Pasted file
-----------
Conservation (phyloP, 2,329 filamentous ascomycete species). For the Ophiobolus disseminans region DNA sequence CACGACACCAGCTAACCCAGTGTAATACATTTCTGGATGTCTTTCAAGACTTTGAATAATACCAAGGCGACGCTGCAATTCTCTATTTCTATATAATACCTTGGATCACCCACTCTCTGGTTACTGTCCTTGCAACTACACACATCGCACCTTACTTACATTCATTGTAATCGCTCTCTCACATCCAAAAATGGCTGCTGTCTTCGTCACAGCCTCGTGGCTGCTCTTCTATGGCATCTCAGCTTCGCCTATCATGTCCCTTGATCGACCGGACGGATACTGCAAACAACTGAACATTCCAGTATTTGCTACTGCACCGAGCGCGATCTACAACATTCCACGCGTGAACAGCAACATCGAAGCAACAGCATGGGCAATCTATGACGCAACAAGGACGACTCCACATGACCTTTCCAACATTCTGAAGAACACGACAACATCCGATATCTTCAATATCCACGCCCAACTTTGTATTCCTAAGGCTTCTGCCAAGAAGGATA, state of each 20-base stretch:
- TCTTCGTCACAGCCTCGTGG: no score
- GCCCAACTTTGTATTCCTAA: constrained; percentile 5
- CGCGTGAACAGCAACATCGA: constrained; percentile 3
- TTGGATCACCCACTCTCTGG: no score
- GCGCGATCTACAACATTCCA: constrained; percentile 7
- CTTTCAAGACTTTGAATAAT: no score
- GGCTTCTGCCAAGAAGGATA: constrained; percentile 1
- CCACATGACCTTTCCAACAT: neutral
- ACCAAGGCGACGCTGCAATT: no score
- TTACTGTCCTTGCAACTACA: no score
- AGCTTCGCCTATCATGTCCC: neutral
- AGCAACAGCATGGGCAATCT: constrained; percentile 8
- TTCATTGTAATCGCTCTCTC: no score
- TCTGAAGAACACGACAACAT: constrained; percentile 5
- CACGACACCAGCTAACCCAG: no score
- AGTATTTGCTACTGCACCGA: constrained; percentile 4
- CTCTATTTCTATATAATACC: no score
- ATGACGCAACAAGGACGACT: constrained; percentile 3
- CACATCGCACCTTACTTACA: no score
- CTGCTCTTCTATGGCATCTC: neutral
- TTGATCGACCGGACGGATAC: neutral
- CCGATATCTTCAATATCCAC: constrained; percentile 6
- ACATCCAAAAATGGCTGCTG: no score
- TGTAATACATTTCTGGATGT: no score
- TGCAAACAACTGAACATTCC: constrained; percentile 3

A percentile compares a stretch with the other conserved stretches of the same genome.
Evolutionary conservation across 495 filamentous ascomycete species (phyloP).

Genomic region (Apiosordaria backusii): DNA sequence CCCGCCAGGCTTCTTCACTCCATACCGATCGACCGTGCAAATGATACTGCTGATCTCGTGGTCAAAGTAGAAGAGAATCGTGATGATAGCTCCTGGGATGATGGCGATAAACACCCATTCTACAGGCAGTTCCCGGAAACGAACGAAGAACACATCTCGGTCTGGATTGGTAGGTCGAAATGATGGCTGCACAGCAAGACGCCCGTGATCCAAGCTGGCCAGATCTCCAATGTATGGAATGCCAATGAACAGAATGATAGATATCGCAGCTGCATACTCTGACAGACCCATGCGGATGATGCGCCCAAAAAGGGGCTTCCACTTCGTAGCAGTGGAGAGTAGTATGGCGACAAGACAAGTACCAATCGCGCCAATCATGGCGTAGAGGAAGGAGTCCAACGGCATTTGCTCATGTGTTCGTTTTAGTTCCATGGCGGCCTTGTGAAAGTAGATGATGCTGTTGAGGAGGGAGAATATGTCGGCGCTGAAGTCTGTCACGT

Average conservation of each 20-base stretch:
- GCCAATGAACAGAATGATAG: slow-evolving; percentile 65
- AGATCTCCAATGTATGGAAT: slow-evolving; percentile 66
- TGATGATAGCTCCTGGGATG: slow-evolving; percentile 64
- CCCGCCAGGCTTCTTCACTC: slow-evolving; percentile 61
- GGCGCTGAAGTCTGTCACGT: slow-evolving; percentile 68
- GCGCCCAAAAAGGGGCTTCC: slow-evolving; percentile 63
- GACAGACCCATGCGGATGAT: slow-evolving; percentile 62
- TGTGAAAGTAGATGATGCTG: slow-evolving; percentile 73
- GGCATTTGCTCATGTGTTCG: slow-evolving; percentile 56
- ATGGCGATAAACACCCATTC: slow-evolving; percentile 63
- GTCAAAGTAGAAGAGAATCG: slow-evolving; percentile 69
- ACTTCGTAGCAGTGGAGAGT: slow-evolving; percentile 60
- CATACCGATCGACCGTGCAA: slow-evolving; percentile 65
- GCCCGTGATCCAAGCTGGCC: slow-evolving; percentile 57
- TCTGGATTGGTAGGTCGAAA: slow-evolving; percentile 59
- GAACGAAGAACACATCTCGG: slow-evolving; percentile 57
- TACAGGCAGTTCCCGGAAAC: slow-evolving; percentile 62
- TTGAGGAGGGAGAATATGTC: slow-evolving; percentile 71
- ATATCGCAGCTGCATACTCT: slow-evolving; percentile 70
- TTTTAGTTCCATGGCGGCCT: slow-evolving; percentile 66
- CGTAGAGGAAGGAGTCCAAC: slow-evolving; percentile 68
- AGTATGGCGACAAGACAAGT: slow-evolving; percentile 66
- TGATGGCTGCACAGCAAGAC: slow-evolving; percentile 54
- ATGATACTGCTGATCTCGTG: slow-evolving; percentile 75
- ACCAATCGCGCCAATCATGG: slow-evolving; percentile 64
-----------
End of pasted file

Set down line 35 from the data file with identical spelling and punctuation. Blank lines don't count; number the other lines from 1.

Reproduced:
- GGCGCTGAAGTCTGTCACGT: slow-evolving; percentile 68